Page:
A mammogram is an X-ray of the breast that is done to screen for breast cancer and to investigate lumps that can be felt during a breast examination. A mammogram can also detect tumours or abnormal areas that are too small to be felt with the hands.
A digital mammogram is done in the same way as a standard mammogram. The images from a digital mammogram are stored as a computer file, while the images from a standard mammogram are stored on film. A digital mammogram allows your doctor to view different parts of the breast without taking more images. Or in some areas a digital mammogram may be combined with digital breast tomosynthesis to create a three-dimensional picture of the breast.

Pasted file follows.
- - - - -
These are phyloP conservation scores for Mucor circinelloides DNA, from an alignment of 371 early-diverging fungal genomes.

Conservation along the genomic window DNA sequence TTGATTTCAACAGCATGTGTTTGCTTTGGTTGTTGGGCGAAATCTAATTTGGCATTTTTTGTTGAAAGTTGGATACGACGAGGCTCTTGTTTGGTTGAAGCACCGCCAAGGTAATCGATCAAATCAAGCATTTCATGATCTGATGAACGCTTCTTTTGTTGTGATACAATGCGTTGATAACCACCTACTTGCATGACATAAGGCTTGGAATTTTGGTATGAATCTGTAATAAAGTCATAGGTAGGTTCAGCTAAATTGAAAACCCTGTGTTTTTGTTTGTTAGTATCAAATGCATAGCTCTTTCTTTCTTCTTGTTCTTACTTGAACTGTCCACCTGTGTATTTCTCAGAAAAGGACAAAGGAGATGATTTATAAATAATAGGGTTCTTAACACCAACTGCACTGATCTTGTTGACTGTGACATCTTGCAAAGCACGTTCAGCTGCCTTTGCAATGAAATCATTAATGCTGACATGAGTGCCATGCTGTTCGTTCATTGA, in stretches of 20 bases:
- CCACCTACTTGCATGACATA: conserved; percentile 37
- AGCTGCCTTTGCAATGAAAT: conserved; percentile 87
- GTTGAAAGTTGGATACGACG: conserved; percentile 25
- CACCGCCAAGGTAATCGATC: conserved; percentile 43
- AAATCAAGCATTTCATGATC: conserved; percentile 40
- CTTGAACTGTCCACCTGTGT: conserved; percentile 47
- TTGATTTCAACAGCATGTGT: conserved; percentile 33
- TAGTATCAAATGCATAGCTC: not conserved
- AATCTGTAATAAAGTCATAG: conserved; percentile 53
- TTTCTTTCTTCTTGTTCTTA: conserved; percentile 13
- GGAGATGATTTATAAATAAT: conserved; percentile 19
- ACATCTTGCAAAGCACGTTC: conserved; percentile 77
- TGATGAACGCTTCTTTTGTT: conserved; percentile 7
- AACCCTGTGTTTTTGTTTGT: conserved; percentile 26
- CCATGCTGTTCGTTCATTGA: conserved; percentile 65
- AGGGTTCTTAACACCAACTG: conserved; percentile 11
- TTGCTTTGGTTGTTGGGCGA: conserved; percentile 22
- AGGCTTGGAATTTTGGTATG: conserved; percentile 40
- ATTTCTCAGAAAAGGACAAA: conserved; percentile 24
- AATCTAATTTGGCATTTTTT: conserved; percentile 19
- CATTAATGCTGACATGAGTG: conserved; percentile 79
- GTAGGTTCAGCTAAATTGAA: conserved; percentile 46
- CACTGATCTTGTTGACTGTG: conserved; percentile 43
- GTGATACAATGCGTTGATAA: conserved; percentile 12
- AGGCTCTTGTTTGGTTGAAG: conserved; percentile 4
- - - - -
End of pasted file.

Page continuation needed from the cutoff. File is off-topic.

Digital and standard mammograms both work well to find breast cancer. But digital mammograms may work a little better for women who are age 60 or younger.
Adam Husney, MD - Family Medicine & Kathleen Romito, MD - Family Medicine & Brian O'Brien, MD, FRCPC - Internal Medicine & Kirtly Jones, MD - Obstetrics and Gynecology, Reproductive Endocrinology